"Reducing and understanding the noise from wind turbines is indeed a challenge that we need to undertake, especially in view of modern wind turbine rotors, [which are] becoming larger, faster and more widespread," he says. "Lowering their aero acoustic impact might constitute the ultimate advance in their development, promoting a consistent reduction of the cost of energy for all of us."
Measuring the impact
This issue was highlighted in July in a study suggesting that the brain can register low frequency sounds below the level of normal human hearing.
Coordinated by the German National Metrology Institute, the study showed that infrasound produced by turbines as low as 8hz can be picked up by the brain.
According to a GE Reports blog post from last August, a wind turbine at around 300m away from a residential area is likely to have a sound pressure level of 43 decibels.
In the UK, the Department of Energy and Climate Change (DECC) commissioned a review in November 2014 to look at the level of sound from wind farms. The Institute of Acoustics is to support this effort, which could lead to changes in planning guidance for new wind farms and existing operations.
Current regulations in the UK mean that the ‘swishing’ noise, caused by blades spinning, is limited to 43 decibels at night for the nearest property.
A spokesman for the DECC said: "This review should empower local people to stop disruptive wind farms and make sure local authorities have all the information they need before giving a planning application the green light."
"There are currently areas in the world in which we cannot tap [into] their wind potential because of local noise regulations," says Ragni.
"[In addition] to the obvious and dramatic consequences that these effects have on wind farm developers and owners, ultimately the effect is felt as an increased cost of energy for the end user and translates to a poor capacity for wind energy to compete in the utilities market."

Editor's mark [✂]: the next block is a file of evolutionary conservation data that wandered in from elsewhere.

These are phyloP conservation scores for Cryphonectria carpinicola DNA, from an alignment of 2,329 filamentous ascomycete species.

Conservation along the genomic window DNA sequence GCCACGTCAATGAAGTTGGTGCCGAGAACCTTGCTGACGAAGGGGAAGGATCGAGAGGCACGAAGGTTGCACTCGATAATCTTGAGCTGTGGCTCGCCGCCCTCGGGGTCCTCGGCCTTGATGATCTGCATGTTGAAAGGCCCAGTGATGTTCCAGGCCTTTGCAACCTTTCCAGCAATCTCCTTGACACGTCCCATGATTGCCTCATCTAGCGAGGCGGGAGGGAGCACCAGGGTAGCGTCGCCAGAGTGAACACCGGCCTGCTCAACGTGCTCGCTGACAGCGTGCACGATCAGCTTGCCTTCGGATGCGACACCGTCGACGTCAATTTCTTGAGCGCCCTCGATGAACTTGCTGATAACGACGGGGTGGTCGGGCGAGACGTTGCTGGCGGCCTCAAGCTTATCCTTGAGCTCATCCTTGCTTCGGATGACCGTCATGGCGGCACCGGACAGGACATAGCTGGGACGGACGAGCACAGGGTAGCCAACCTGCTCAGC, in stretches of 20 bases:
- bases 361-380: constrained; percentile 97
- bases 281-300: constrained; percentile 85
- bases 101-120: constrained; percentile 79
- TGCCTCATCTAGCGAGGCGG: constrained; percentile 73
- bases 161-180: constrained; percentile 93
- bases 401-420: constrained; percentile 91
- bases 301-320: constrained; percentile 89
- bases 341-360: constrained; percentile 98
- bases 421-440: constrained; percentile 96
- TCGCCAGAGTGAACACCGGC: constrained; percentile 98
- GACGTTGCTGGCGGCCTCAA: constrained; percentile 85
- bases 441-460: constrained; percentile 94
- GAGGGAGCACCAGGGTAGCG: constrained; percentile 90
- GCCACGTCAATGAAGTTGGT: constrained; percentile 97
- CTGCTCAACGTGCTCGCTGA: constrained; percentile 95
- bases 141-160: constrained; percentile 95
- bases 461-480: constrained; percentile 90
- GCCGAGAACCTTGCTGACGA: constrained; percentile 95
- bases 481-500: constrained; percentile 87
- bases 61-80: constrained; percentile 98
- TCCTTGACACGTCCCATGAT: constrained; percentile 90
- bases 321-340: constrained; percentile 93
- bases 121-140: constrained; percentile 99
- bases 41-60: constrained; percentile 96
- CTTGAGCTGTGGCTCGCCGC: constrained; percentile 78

Quieter blades: a benefit for all
Following on from this, the benefits of reducing noise from turbines seem rather obvious.
"My guess is that if they are making more energy with the same wind turbine, then [if the coating] could be formed into some add-on product, that is profitable for them," says Devenport.
"Or, if they are in a position where they want to make their wind turbines quieter, this would be a relatively inexpensive way of doing it."
A reduction in noise could also lead to less local resistance. According to Ragni, by understanding the noise production of wind turbine blades, it is possible to find answers that will help wind energy become a "more accepted and widespread source of energy in a more environmentally conscious society".
For that to happen, innovations such as the prototype coating require further development, testing and support from turbine manufacturers and the industry, something Devenport is acutely aware of.
"One thing is that we have a patent application on this and we are talking with various companies about them possibly developing this, applying it to wind turbines and other applications," he explains.
"We’re hopeful of making this happen. There’s nothing specific [in terms of timescale] for these discussions, but if they are successful I think this can be quick [to get to market].
"I think it could be appearing on a wind turbine as soon as six months to a year after an agreement is made."